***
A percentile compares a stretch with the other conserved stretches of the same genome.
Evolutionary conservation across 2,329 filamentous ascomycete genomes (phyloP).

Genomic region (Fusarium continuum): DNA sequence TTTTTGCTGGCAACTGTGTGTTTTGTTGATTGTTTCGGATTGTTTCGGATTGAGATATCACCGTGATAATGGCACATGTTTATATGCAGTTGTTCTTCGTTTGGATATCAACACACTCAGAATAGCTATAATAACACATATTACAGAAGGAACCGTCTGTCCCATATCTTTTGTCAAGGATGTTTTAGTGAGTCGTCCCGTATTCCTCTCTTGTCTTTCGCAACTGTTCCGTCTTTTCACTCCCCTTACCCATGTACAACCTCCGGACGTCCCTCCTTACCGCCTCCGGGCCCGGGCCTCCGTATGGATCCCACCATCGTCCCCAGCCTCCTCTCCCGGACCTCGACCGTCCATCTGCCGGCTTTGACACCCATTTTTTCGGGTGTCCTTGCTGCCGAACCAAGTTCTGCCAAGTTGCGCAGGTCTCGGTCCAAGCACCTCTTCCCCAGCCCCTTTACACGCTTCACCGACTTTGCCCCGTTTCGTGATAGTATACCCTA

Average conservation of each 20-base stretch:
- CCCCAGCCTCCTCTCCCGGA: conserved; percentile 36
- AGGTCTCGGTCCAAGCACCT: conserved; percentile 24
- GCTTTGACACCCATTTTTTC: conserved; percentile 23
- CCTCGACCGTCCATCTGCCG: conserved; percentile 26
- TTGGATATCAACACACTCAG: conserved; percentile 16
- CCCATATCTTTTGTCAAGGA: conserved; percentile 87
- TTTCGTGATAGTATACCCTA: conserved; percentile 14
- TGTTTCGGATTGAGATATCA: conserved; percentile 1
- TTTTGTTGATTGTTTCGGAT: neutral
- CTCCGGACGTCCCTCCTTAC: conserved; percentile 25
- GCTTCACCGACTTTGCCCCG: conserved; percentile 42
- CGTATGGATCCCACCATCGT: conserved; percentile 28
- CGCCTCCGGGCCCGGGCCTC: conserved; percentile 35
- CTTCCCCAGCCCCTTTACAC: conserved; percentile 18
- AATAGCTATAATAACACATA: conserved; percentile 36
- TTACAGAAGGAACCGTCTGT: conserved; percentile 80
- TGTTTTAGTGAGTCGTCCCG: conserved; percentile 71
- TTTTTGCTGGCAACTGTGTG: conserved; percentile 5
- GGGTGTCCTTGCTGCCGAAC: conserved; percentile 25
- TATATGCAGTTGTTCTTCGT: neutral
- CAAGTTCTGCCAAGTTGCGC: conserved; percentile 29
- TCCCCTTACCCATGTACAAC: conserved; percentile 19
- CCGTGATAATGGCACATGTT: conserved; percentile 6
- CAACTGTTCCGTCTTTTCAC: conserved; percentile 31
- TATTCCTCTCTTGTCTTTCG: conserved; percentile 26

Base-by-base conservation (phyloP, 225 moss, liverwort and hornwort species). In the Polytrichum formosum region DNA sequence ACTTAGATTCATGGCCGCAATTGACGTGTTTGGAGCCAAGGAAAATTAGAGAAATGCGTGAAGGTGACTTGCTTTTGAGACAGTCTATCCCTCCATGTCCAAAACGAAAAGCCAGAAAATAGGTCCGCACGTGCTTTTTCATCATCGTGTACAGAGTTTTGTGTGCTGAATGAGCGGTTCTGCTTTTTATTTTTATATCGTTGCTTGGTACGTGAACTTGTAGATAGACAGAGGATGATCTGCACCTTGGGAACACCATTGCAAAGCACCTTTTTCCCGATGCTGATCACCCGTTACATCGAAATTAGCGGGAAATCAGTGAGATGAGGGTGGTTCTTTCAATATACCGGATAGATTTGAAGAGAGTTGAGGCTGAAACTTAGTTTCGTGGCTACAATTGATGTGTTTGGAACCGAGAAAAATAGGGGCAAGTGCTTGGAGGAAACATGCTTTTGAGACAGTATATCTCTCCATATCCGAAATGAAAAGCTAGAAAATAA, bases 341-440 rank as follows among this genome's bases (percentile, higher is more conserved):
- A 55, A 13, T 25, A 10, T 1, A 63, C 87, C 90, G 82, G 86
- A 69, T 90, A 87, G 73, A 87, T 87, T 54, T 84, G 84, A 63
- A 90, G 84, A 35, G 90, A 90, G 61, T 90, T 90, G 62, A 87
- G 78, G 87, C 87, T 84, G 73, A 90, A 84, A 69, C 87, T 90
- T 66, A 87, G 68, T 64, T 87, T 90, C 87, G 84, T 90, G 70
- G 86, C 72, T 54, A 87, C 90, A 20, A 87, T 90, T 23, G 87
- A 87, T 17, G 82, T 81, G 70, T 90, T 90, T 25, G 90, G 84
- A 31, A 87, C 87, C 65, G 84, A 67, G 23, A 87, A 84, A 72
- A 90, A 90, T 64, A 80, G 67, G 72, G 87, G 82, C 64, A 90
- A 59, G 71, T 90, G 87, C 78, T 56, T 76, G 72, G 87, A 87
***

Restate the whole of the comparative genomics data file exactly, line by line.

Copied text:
A percentile compares a stretch with the other conserved stretches of the same genome.
Evolutionary conservation across 2,329 filamentous ascomycete genomes (phyloP).

Genomic region (Fusarium continuum): DNA sequence TTTTTGCTGGCAACTGTGTGTTTTGTTGATTGTTTCGGATTGTTTCGGATTGAGATATCACCGTGATAATGGCACATGTTTATATGCAGTTGTTCTTCGTTTGGATATCAACACACTCAGAATAGCTATAATAACACATATTACAGAAGGAACCGTCTGTCCCATATCTTTTGTCAAGGATGTTTTAGTGAGTCGTCCCGTATTCCTCTCTTGTCTTTCGCAACTGTTCCGTCTTTTCACTCCCCTTACCCATGTACAACCTCCGGACGTCCCTCCTTACCGCCTCCGGGCCCGGGCCTCCGTATGGATCCCACCATCGTCCCCAGCCTCCTCTCCCGGACCTCGACCGTCCATCTGCCGGCTTTGACACCCATTTTTTCGGGTGTCCTTGCTGCCGAACCAAGTTCTGCCAAGTTGCGCAGGTCTCGGTCCAAGCACCTCTTCCCCAGCCCCTTTACACGCTTCACCGACTTTGCCCCGTTTCGTGATAGTATACCCTA

Average conservation of each 20-base stretch:
- CCCCAGCCTCCTCTCCCGGA: conserved; percentile 36
- AGGTCTCGGTCCAAGCACCT: conserved; percentile 24
- GCTTTGACACCCATTTTTTC: conserved; percentile 23
- CCTCGACCGTCCATCTGCCG: conserved; percentile 26
- TTGGATATCAACACACTCAG: conserved; percentile 16
- CCCATATCTTTTGTCAAGGA: conserved; percentile 87
- TTTCGTGATAGTATACCCTA: conserved; percentile 14
- TGTTTCGGATTGAGATATCA: conserved; percentile 1
- TTTTGTTGATTGTTTCGGAT: neutral
- CTCCGGACGTCCCTCCTTAC: conserved; percentile 25
- GCTTCACCGACTTTGCCCCG: conserved; percentile 42
- CGTATGGATCCCACCATCGT: conserved; percentile 28
- CGCCTCCGGGCCCGGGCCTC: conserved; percentile 35
- CTTCCCCAGCCCCTTTACAC: conserved; percentile 18
- AATAGCTATAATAACACATA: conserved; percentile 36
- TTACAGAAGGAACCGTCTGT: conserved; percentile 80
- TGTTTTAGTGAGTCGTCCCG: conserved; percentile 71
- TTTTTGCTGGCAACTGTGTG: conserved; percentile 5
- GGGTGTCCTTGCTGCCGAAC: conserved; percentile 25
- TATATGCAGTTGTTCTTCGT: neutral
- CAAGTTCTGCCAAGTTGCGC: conserved; percentile 29
- TCCCCTTACCCATGTACAAC: conserved; percentile 19
- CCGTGATAATGGCACATGTT: conserved; percentile 6
- CAACTGTTCCGTCTTTTCAC: conserved; percentile 31
- TATTCCTCTCTTGTCTTTCG: conserved; percentile 26

Base-by-base conservation (phyloP, 225 moss, liverwort and hornwort species). In the Polytrichum formosum region DNA sequence ACTTAGATTCATGGCCGCAATTGACGTGTTTGGAGCCAAGGAAAATTAGAGAAATGCGTGAAGGTGACTTGCTTTTGAGACAGTCTATCCCTCCATGTCCAAAACGAAAAGCCAGAAAATAGGTCCGCACGTGCTTTTTCATCATCGTGTACAGAGTTTTGTGTGCTGAATGAGCGGTTCTGCTTTTTATTTTTATATCGTTGCTTGGTACGTGAACTTGTAGATAGACAGAGGATGATCTGCACCTTGGGAACACCATTGCAAAGCACCTTTTTCCCGATGCTGATCACCCGTTACATCGAAATTAGCGGGAAATCAGTGAGATGAGGGTGGTTCTTTCAATATACCGGATAGATTTGAAGAGAGTTGAGGCTGAAACTTAGTTTCGTGGCTACAATTGATGTGTTTGGAACCGAGAAAAATAGGGGCAAGTGCTTGGAGGAAACATGCTTTTGAGACAGTATATCTCTCCATATCCGAAATGAAAAGCTAGAAAATAA, bases 341-440 rank as follows among this genome's bases (percentile, higher is more conserved):
- A 55, A 13, T 25, A 10, T 1, A 63, C 87, C 90, G 82, G 86
- A 69, T 90, A 87, G 73, A 87, T 87, T 54, T 84, G 84, A 63
- A 90, G 84, A 35, G 90, A 90, G 61, T 90, T 90, G 62, A 87
- G 78, G 87, C 87, T 84, G 73, A 90, A 84, A 69, C 87, T 90
- T 66, A 87, G 68, T 64, T 87, T 90, C 87, G 84, T 90, G 70
- G 86, C 72, T 54, A 87, C 90, A 20, A 87, T 90, T 23, G 87
- A 87, T 17, G 82, T 81, G 70, T 90, T 90, T 25, G 90, G 84
- A 31, A 87, C 87, C 65, G 84, A 67, G 23, A 87, A 84, A 72
- A 90, A 90, T 64, A 80, G 67, G 72, G 87, G 82, C 64, A 90
- A 59, G 71, T 90, G 87, C 78, T 56, T 76, G 72, G 87, A 87